Madeline Jackson turns loss into art and channels R&B singers of the past in DANA
When Madeline Jackson, who grew up mostly in Toledo, moved to Columbus from Cincinnati in April of 2014, she was “on an Oprah trip.”
“I’d been very anxious and depressed for a long time. I was very unhappy. I knew the things that I wanted but I wasn’t doing them. I was kinda stuck,” Jackson said. “So I was like, ‘Well, when was the last time you were happy?’ Playing music and performing.”
“I was at CVS getting my birth control,” she continued, “and I was like, ‘I’m gonna call [guitarist] Bobb Hatt.’ And I said, ‘Hey Bobb, what if I did this noisy, psychedelic lounge act? Do you know anybody who’d be into that?’”
Hatt was into it, as was drummer Andrew Morehart, and at one of the first gigs in early 2015, bassist Albert Gray offered his services to round out the lineup. (Chris Lute now sits behind the kit while Morehart is on hiatus.) The band’s brand of noisy psych-punk solidified early on in loose rehearsals.
“I was writing without an instrument at all, just voice,” said Jackson, who also plays theremin in DANA. “And then Bobb came from an improvisational background. Most people’s minds were blown in early DANA because people were like, ‘Oh, Bobb can play notes and melodies.’ Before that it was just a dozen pedals and a wall of incredible sound.”
DANA released a seven-song live recording in 2015, but the band is best known for its live performances led by Jackson’s commanding, go-for-broke stage presence. “I’ve always been fully into it when it came to any kind of performance,” said Jackson, who couldn’t believe her eyes when someone showed her a picture of herself performing (“I was like, ‘Do I really do that shit with my hands? What am I doing?’”). “It’s not necessarily performative. It’s soulful and authentic. The audience can always tell if you’re phoning it in or if it’s an affectation.”
“Much of what I do,” she continued, “is based on R&B and soul performers. It’s not a conscious effort, but the footwork, all of that — that’s classic rock and roll. It’s white people doing black [music]. I don’t think at any point, ‘Oh, I’m gonna do a James Brown thing or a Chuck Berry thing.’ It’s just feeling it. I was raised on that kind of music.”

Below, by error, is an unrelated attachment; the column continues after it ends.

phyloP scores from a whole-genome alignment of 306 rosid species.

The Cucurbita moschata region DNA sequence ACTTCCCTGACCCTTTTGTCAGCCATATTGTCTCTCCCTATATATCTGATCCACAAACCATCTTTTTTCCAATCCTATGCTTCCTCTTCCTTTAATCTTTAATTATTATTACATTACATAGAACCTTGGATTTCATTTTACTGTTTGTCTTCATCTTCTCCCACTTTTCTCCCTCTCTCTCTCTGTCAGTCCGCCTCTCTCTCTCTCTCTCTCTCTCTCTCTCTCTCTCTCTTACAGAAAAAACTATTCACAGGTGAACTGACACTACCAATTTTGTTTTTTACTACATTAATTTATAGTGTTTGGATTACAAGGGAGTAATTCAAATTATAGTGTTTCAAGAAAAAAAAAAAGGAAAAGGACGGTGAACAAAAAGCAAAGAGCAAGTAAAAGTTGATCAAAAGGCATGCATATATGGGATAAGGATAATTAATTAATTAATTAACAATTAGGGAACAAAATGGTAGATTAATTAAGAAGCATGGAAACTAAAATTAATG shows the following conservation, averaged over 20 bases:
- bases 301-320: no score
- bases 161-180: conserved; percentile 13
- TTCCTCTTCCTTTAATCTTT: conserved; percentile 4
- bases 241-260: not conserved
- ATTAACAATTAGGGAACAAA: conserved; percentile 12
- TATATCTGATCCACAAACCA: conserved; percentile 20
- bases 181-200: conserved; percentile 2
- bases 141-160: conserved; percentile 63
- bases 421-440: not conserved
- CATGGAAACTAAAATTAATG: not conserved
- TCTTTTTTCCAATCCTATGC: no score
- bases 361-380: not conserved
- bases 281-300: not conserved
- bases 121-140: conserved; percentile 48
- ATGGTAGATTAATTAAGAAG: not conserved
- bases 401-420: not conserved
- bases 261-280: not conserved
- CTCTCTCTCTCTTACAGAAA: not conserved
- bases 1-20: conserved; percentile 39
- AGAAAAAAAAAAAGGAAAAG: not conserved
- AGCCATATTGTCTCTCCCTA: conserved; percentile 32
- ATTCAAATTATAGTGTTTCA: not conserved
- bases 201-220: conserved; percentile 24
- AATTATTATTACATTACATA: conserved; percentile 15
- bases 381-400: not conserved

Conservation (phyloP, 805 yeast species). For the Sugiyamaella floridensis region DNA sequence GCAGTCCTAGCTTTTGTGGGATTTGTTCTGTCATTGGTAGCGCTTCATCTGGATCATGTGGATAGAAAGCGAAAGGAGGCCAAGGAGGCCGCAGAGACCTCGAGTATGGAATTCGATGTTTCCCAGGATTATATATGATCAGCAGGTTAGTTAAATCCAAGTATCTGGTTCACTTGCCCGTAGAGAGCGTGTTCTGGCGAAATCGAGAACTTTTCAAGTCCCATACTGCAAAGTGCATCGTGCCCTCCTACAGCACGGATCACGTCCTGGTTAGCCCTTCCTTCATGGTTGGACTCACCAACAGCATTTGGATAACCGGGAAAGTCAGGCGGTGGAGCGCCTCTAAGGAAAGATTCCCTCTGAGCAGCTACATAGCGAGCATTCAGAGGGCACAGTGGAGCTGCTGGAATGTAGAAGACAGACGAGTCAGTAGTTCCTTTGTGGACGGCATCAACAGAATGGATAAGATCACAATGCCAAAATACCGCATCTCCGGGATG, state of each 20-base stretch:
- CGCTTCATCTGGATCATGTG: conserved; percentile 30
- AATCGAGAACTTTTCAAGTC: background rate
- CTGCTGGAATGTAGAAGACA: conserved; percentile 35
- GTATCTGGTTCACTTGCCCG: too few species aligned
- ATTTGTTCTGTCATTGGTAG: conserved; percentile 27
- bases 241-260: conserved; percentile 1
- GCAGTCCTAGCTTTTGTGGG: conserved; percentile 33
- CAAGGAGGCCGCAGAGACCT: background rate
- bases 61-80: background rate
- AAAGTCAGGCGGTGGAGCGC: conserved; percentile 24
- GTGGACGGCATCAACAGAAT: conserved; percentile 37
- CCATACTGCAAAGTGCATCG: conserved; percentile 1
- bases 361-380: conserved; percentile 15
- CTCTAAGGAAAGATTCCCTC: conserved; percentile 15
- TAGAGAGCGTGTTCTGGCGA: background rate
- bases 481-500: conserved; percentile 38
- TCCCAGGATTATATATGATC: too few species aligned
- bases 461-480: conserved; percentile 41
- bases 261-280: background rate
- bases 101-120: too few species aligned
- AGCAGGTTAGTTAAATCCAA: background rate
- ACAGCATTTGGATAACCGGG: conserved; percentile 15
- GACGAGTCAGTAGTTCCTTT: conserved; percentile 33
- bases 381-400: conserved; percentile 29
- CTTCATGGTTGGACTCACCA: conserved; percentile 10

As a teen, many of the performers Jackson revered were male. She adored Jack White and absorbed his aesthetic. “There were also other male frontmen, and I started to dress like them and act like them — less and less femme,” she said. “When I later went and taught at the Athens Rock Camp for Girls, I tried to give them better groundwork and good resources for strong female performers.”
Test pressings for DANA’s new record are in hand; Jackson hopes to release the album, which will arrive via local label Heel Turn Records and Chicago-based cassette label Dark Circles Records, in March, followed by touring in April or May.
In life and in her songwriting, Jackson takes inspiration from family members she lost. Jackson’s father died when she was 4, and her mom passed away from leukemia when Jackson was 13. Her uncle, who became her legal guardian, died in a motorcycle accident two and a half years ago.
“I’m wearing my mother’s face for the rest of my life / I’ll never know how it feels to be somebody’s wife,” Jackson sings on 2015 track “Confirmation Name.”
“I never foresaw myself being in a normal, hetero relationship or succeeding in that. My mom and a lot of women in her generation, that was the end goal,” she said. “I look exactly like my mother, and my mom’s name was Winifred, and her mom’s name was Winifred, and her mom’s name was Winifred and they all thought that I was gonna be a Winifred. But I just look like her. I wanted to sever myself from the same destiny as them, even though I respect them.”
Jackson also strives to embody her mother’s sense of humor and positivity. “My mom went through a lot and was still so funny and cool,” she said. “She pushed any melodrama and negativity out of her life. That was one major thing I learned from that experience — having a minimal tolerance for bullshit.”